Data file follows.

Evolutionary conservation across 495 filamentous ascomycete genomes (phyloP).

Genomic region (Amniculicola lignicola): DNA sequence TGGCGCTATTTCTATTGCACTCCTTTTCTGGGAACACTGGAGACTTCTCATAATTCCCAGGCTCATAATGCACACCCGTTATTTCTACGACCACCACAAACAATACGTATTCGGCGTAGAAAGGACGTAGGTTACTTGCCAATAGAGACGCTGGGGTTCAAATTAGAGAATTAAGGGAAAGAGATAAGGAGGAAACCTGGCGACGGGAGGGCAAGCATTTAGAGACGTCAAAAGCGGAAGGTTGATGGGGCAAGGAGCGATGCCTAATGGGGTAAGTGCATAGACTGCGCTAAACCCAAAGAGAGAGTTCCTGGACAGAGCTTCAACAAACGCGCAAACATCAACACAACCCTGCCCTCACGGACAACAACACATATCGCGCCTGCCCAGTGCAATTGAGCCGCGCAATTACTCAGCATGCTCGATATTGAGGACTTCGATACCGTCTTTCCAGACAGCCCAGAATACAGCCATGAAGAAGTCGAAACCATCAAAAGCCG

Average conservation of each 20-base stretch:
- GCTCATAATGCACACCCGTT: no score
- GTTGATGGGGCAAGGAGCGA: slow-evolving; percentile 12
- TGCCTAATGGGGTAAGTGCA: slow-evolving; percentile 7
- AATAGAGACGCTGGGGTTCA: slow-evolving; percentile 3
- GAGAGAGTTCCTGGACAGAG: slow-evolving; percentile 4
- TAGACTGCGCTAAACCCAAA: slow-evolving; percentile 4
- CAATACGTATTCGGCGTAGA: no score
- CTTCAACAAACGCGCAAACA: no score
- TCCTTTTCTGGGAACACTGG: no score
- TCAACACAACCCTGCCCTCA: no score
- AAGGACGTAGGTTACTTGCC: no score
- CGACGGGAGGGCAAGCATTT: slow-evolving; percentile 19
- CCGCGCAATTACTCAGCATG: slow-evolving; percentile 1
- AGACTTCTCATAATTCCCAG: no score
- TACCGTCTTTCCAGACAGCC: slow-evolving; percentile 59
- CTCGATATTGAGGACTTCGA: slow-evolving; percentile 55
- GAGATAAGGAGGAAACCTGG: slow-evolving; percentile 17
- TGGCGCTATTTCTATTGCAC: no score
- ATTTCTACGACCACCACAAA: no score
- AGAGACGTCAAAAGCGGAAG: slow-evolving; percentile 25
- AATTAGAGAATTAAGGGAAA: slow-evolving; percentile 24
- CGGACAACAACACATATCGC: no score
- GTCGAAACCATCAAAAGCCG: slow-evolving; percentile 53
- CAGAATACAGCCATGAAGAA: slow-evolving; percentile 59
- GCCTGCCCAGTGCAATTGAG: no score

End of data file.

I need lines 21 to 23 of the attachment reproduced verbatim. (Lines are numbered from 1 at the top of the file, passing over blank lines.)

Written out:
- TGGCGCTATTTCTATTGCAC: no score
- ATTTCTACGACCACCACAAA: no score
- AGAGACGTCAAAAGCGGAAG: slow-evolving; percentile 25